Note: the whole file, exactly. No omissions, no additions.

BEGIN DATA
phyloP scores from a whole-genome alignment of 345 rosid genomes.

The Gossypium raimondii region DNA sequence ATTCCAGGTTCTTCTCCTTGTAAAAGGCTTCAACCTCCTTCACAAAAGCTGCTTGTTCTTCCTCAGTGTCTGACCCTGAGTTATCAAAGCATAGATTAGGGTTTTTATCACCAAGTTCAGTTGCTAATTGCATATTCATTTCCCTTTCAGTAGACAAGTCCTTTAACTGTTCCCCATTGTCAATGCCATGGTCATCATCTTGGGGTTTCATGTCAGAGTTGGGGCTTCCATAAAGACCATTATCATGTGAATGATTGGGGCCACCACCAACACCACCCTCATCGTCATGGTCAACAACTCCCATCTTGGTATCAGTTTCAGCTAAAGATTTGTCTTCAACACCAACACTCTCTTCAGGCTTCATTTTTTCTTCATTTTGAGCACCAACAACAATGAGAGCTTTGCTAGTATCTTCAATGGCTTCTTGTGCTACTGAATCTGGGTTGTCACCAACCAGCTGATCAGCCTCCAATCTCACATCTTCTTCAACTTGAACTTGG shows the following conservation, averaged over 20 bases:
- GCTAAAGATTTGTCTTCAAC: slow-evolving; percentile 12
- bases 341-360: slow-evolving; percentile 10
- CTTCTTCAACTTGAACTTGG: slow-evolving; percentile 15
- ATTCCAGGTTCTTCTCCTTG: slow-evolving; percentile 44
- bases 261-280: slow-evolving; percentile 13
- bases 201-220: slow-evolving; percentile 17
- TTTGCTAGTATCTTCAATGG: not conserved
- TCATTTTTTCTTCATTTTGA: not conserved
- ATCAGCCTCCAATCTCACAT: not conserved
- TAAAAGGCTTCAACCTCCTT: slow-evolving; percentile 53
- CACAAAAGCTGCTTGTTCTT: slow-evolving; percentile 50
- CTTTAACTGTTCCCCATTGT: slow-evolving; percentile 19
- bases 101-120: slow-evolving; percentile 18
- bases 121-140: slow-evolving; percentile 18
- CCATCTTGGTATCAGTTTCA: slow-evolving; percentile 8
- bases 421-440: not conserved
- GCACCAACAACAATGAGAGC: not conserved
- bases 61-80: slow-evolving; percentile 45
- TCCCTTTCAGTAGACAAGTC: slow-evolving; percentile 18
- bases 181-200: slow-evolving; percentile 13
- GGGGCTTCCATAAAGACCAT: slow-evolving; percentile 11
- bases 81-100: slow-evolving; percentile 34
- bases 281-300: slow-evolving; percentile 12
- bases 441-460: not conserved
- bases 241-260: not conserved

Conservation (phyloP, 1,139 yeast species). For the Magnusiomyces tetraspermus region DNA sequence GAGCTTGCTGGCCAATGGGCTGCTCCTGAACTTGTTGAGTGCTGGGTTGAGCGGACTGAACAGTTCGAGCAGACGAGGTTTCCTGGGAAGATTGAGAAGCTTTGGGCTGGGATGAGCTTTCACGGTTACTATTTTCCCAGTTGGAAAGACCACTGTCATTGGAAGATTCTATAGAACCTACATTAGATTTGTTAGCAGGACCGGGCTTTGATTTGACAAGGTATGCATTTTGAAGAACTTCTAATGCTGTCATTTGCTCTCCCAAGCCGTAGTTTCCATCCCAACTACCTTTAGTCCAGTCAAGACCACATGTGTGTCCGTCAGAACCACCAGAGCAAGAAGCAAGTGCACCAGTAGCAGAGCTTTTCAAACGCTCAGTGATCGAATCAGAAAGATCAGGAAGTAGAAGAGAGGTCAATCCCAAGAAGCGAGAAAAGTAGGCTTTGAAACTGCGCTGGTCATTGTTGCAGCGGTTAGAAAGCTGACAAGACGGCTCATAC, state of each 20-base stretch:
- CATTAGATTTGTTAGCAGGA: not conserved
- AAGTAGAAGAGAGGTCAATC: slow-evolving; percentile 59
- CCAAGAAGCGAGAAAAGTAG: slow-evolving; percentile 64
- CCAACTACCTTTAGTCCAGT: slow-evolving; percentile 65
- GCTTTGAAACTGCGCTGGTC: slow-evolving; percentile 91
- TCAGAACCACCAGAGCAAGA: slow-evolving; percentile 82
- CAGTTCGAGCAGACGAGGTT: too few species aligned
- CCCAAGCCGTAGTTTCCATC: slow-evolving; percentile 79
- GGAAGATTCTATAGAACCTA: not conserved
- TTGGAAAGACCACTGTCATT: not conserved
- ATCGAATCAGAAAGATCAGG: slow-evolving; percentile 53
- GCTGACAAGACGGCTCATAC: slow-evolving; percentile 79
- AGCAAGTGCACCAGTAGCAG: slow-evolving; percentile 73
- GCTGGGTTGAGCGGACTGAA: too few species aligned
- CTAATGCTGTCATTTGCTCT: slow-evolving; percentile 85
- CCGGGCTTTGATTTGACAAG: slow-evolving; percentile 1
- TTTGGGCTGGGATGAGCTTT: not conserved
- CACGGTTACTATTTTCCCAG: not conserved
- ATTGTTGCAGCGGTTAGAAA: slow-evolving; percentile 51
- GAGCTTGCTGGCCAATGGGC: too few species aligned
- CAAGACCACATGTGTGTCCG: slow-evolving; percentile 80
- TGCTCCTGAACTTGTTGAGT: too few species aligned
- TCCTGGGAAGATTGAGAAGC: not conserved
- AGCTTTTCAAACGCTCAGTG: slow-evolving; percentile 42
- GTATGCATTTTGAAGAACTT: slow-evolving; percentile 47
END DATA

phyloP scores from a whole-genome alignment of 345 rosid genomes.

The Gossypium raimondii region DNA sequence ATTCCAGGTTCTTCTCCTTGTAAAAGGCTTCAACCTCCTTCACAAAAGCTGCTTGTTCTTCCTCAGTGTCTGACCCTGAGTTATCAAAGCATAGATTAGGGTTTTTATCACCAAGTTCAGTTGCTAATTGCATATTCATTTCCCTTTCAGTAGACAAGTCCTTTAACTGTTCCCCATTGTCAATGCCATGGTCATCATCTTGGGGTTTCATGTCAGAGTTGGGGCTTCCATAAAGACCATTATCATGTGAATGATTGGGGCCACCACCAACACCACCCTCATCGTCATGGTCAACAACTCCCATCTTGGTATCAGTTTCAGCTAAAGATTTGTCTTCAACACCAACACTCTCTTCAGGCTTCATTTTTTCTTCATTTTGAGCACCAACAACAATGAGAGCTTTGCTAGTATCTTCAATGGCTTCTTGTGCTACTGAATCTGGGTTGTCACCAACCAGCTGATCAGCCTCCAATCTCACATCTTCTTCAACTTGAACTTGG shows the following conservation, averaged over 20 bases:
- GCTAAAGATTTGTCTTCAAC: slow-evolving; percentile 12
- bases 341-360: slow-evolving; percentile 10
- CTTCTTCAACTTGAACTTGG: slow-evolving; percentile 15
- ATTCCAGGTTCTTCTCCTTG: slow-evolving; percentile 44
- bases 261-280: slow-evolving; percentile 13
- bases 201-220: slow-evolving; percentile 17
- TTTGCTAGTATCTTCAATGG: not conserved
- TCATTTTTTCTTCATTTTGA: not conserved
- ATCAGCCTCCAATCTCACAT: not conserved
- TAAAAGGCTTCAACCTCCTT: slow-evolving; percentile 53
- CACAAAAGCTGCTTGTTCTT: slow-evolving; percentile 50
- CTTTAACTGTTCCCCATTGT: slow-evolving; percentile 19
- bases 101-120: slow-evolving; percentile 18
- bases 121-140: slow-evolving; percentile 18
- CCATCTTGGTATCAGTTTCA: slow-evolving; percentile 8
- bases 421-440: not conserved
- GCACCAACAACAATGAGAGC: not conserved
- bases 61-80: slow-evolving; percentile 45
- TCCCTTTCAGTAGACAAGTC: slow-evolving; percentile 18
- bases 181-200: slow-evolving; percentile 13
- GGGGCTTCCATAAAGACCAT: slow-evolving; percentile 11
- bases 81-100: slow-evolving; percentile 34
- bases 281-300: slow-evolving; percentile 12
- bases 441-460: not conserved
- bases 241-260: not conserved

Conservation (phyloP, 1,139 yeast species). For the Magnusiomyces tetraspermus region DNA sequence GAGCTTGCTGGCCAATGGGCTGCTCCTGAACTTGTTGAGTGCTGGGTTGAGCGGACTGAACAGTTCGAGCAGACGAGGTTTCCTGGGAAGATTGAGAAGCTTTGGGCTGGGATGAGCTTTCACGGTTACTATTTTCCCAGTTGGAAAGACCACTGTCATTGGAAGATTCTATAGAACCTACATTAGATTTGTTAGCAGGACCGGGCTTTGATTTGACAAGGTATGCATTTTGAAGAACTTCTAATGCTGTCATTTGCTCTCCCAAGCCGTAGTTTCCATCCCAACTACCTTTAGTCCAGTCAAGACCACATGTGTGTCCGTCAGAACCACCAGAGCAAGAAGCAAGTGCACCAGTAGCAGAGCTTTTCAAACGCTCAGTGATCGAATCAGAAAGATCAGGAAGTAGAAGAGAGGTCAATCCCAAGAAGCGAGAAAAGTAGGCTTTGAAACTGCGCTGGTCATTGTTGCAGCGGTTAGAAAGCTGACAAGACGGCTCATAC, state of each 20-base stretch:
- CATTAGATTTGTTAGCAGGA: not conserved
- AAGTAGAAGAGAGGTCAATC: slow-evolving; percentile 59
- CCAAGAAGCGAGAAAAGTAG: slow-evolving; percentile 64
- CCAACTACCTTTAGTCCAGT: slow-evolving; percentile 65
- GCTTTGAAACTGCGCTGGTC: slow-evolving; percentile 91
- TCAGAACCACCAGAGCAAGA: slow-evolving; percentile 82
- CAGTTCGAGCAGACGAGGTT: too few species aligned
- CCCAAGCCGTAGTTTCCATC: slow-evolving; percentile 79
- GGAAGATTCTATAGAACCTA: not conserved
- TTGGAAAGACCACTGTCATT: not conserved
- ATCGAATCAGAAAGATCAGG: slow-evolving; percentile 53
- GCTGACAAGACGGCTCATAC: slow-evolving; percentile 79
- AGCAAGTGCACCAGTAGCAG: slow-evolving; percentile 73
- GCTGGGTTGAGCGGACTGAA: too few species aligned
- CTAATGCTGTCATTTGCTCT: slow-evolving; percentile 85
- CCGGGCTTTGATTTGACAAG: slow-evolving; percentile 1
- TTTGGGCTGGGATGAGCTTT: not conserved
- CACGGTTACTATTTTCCCAG: not conserved
- ATTGTTGCAGCGGTTAGAAA: slow-evolving; percentile 51
- GAGCTTGCTGGCCAATGGGC: too few species aligned
- CAAGACCACATGTGTGTCCG: slow-evolving; percentile 80
- TGCTCCTGAACTTGTTGAGT: too few species aligned
- TCCTGGGAAGATTGAGAAGC: not conserved
- AGCTTTTCAAACGCTCAGTG: slow-evolving; percentile 42
- GTATGCATTTTGAAGAACTT: slow-evolving; percentile 47